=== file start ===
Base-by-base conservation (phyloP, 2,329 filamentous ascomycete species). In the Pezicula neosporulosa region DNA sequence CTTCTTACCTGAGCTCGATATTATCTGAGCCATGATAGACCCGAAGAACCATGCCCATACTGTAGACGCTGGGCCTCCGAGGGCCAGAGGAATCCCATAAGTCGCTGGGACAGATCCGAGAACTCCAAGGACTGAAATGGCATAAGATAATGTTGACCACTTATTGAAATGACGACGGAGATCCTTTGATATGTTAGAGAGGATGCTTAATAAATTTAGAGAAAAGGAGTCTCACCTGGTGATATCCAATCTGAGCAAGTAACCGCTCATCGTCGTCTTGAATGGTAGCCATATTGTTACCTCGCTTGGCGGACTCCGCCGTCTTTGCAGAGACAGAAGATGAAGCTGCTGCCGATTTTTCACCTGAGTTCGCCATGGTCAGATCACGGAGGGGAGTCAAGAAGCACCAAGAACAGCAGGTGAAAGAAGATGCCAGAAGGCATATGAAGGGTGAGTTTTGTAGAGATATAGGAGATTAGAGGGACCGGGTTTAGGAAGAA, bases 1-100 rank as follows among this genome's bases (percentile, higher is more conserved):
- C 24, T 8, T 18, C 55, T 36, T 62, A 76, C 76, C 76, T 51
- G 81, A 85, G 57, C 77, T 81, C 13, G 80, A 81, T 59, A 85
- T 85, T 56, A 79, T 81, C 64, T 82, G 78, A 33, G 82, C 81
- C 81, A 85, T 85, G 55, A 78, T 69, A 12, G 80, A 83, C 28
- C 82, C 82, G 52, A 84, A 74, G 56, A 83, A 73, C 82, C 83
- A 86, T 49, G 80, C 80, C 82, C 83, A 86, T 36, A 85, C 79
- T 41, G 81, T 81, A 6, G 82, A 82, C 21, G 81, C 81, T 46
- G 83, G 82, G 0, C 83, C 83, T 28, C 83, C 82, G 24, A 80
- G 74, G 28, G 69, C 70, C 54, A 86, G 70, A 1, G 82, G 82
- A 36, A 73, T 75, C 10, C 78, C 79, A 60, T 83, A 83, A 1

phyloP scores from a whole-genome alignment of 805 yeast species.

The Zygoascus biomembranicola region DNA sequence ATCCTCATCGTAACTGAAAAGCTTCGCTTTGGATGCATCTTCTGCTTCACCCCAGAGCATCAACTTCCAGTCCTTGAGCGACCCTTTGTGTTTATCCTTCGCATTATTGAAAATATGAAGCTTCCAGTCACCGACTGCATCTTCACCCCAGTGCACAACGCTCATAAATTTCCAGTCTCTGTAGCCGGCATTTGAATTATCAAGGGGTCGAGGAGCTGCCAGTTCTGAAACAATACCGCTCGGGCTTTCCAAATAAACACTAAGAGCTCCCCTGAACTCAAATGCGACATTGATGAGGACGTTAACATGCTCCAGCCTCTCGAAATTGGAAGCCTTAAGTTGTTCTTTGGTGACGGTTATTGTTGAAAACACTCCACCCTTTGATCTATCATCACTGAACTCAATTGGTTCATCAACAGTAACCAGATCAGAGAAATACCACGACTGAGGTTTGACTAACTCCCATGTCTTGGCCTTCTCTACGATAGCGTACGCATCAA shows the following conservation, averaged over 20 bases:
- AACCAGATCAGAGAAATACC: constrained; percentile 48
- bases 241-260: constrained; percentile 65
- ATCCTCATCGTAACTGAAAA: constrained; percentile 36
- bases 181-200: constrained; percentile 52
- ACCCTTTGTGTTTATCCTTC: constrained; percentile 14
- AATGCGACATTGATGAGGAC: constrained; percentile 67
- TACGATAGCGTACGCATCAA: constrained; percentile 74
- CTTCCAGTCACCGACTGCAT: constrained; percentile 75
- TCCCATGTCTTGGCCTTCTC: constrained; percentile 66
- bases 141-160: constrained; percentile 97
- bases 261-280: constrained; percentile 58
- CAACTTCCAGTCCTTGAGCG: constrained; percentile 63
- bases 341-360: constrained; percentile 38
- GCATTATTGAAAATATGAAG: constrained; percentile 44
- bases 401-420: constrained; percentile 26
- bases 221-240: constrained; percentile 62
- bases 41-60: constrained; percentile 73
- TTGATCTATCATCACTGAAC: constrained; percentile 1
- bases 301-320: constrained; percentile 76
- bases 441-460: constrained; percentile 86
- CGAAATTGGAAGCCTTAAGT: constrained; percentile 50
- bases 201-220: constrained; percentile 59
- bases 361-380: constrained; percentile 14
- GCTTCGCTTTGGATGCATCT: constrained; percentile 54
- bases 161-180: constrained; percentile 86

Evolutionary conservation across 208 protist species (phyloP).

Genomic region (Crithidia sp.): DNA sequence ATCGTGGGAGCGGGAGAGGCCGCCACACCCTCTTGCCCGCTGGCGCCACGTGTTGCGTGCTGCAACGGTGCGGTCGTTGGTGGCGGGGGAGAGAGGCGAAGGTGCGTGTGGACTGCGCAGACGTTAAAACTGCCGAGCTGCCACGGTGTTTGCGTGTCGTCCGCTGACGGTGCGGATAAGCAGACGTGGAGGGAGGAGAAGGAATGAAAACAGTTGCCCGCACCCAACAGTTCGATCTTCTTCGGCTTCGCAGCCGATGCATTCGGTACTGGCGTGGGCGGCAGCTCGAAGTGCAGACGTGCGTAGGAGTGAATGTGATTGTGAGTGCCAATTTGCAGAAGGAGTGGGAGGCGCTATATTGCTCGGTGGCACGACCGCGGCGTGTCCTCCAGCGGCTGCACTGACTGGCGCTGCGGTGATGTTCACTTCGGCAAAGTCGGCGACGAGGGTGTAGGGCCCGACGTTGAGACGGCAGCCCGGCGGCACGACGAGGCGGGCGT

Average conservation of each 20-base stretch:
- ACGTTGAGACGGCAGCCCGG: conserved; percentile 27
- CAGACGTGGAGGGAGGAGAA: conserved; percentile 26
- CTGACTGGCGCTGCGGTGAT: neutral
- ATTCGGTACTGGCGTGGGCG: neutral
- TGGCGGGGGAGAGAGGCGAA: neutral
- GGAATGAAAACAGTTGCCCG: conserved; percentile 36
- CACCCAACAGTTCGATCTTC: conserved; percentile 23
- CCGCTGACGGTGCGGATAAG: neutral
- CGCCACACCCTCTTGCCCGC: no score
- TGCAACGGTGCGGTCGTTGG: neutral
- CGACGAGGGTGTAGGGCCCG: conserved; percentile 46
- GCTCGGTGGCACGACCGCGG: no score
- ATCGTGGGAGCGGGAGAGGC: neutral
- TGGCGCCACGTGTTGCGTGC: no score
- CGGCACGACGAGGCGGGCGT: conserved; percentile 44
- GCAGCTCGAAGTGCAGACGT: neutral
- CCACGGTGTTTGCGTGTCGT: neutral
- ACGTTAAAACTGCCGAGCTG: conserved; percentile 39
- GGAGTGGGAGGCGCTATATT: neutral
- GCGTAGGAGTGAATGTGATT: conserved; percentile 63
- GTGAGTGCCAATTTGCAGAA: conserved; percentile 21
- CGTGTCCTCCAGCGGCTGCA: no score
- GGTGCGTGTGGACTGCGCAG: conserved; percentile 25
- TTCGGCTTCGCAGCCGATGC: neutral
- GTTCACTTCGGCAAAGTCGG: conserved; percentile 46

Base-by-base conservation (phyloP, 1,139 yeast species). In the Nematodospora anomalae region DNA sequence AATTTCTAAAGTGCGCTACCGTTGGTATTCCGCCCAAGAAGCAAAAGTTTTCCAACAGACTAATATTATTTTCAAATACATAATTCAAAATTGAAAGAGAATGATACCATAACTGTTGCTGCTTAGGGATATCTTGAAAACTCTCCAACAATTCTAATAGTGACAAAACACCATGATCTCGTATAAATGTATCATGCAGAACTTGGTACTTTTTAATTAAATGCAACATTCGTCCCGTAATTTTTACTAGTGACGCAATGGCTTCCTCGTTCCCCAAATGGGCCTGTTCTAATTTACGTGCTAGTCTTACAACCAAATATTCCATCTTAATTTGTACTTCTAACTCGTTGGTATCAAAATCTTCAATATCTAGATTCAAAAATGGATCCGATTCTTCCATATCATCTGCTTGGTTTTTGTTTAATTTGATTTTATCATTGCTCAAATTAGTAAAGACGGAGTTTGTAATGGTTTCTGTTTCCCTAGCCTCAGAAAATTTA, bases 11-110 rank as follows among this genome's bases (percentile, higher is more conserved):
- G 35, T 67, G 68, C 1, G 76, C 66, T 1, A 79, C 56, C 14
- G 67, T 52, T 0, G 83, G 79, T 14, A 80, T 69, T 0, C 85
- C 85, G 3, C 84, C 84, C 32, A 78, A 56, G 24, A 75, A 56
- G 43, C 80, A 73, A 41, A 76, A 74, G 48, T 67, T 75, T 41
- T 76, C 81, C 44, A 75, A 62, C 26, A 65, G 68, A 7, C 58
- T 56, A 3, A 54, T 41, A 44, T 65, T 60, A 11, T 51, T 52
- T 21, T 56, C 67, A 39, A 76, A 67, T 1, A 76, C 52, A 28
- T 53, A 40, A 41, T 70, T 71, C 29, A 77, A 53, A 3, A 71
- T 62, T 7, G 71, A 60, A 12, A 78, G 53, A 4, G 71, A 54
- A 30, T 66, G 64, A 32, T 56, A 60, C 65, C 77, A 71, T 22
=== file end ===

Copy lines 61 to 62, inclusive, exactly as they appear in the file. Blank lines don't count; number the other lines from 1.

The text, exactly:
- GCGTAGGAGTGAATGTGATT: conserved; percentile 63
- GTGAGTGCCAATTTGCAGAA: conserved; percentile 21